Members of Congress from Washington state played the blame game but sounded hopeful Wednesday that the budget impasse would be solved in the coming days.
They expressed sympathy for federal workers who are receiving less than half their paychecks this week. Those workers could receive no pay in mid-January, even though they remain on the job, if some agreement isn’t reached before then.
In Spokane, that includes hundreds of employees of Veterans Affairs, Social Security, the Bureau of Mines, the Geological Survey and several other agencies.
“They will be paid when a settlement is reached,” said Sen. Slade Gorton, R-Wash.
Gorton called the budget stalemate a “harsh and difficult time” for those workers but urged them to look at the long-term picture.
“The future of the country is of greater importance. The balanced budget is about the future of our children and our grandchildren,” he said.
Gorton and Sen. Patty Murray, D-Wash., voted late Tuesday to send all federal workers back to their jobs at full pay, at least through Jan. 12.
Murray said federal employees should not bear the burden of Congress’s inability to write a budget.
“My first goal is to pay the people who work for us,” she said.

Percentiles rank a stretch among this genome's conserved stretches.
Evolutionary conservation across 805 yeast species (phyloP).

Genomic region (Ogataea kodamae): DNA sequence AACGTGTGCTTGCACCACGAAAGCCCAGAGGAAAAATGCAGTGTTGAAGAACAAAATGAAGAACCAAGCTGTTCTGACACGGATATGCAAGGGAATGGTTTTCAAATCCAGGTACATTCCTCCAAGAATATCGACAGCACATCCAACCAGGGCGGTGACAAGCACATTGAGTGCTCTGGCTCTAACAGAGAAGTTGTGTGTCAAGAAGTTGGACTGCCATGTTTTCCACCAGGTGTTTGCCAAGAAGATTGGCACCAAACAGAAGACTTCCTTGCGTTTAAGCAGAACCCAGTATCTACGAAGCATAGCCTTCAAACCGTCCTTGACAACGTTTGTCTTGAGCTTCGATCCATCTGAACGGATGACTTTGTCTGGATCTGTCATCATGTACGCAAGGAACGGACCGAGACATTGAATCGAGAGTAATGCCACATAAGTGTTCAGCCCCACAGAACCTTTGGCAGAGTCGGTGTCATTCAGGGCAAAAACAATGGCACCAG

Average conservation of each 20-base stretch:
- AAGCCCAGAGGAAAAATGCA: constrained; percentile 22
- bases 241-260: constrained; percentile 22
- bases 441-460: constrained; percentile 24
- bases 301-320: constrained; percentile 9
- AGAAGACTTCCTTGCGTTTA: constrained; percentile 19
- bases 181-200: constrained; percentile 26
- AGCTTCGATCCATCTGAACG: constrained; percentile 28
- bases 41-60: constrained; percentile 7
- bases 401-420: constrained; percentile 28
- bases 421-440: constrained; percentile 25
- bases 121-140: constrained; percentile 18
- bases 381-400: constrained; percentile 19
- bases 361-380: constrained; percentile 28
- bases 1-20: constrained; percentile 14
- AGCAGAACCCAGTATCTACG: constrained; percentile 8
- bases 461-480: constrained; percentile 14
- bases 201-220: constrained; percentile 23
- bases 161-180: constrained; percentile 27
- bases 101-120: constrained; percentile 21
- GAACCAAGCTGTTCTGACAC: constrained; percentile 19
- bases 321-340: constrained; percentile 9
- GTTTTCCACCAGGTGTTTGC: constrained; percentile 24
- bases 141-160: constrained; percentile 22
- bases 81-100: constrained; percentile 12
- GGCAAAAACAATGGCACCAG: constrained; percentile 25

Gorton supported Majority Leader Bob Dole’s tactic, but didn’t disagree with the decision Wednesday of House Republicans to reject Dole’s plan.
“My inclination is that the better tactic is this (partial shutdown) is the president’s responsibility,” he said.
House Republicans tried to press that point late Wednesday by trying to override Clinton’s veto of two appropriations bills. They failed to muster the two-thirds majority needed for such a maneuver.
Rep. George Nethercutt of Spokane acknowledged that he and other Republicans knew they didn’t have the votes to override the veto. But the move was an attempt to regain the public’s confidence.
“What we’re really trying to do is emphasize that the president could end this standoff today, because he vetoed those bills,” Nethercutt said. “It seems to me to make no sense for him to do that and then complain these people are out of work.”
All three said they understand why some federal workers are suggesting Clinton and Congress should forgo their paychecks during the budget impasse. Murray said she supported such a proposal that passed the Senate but died in the House.
Gorton said the suggestion is understandable but “blatantly unconstitutional.”
Nethercutt said everyone in the White House and Congress should agree to take a pay cut during the standoff. But Clinton should volunteer first, he added.
“He vetoed the bills. If anybody ought to be taking a pay cut, it ought to be the president.”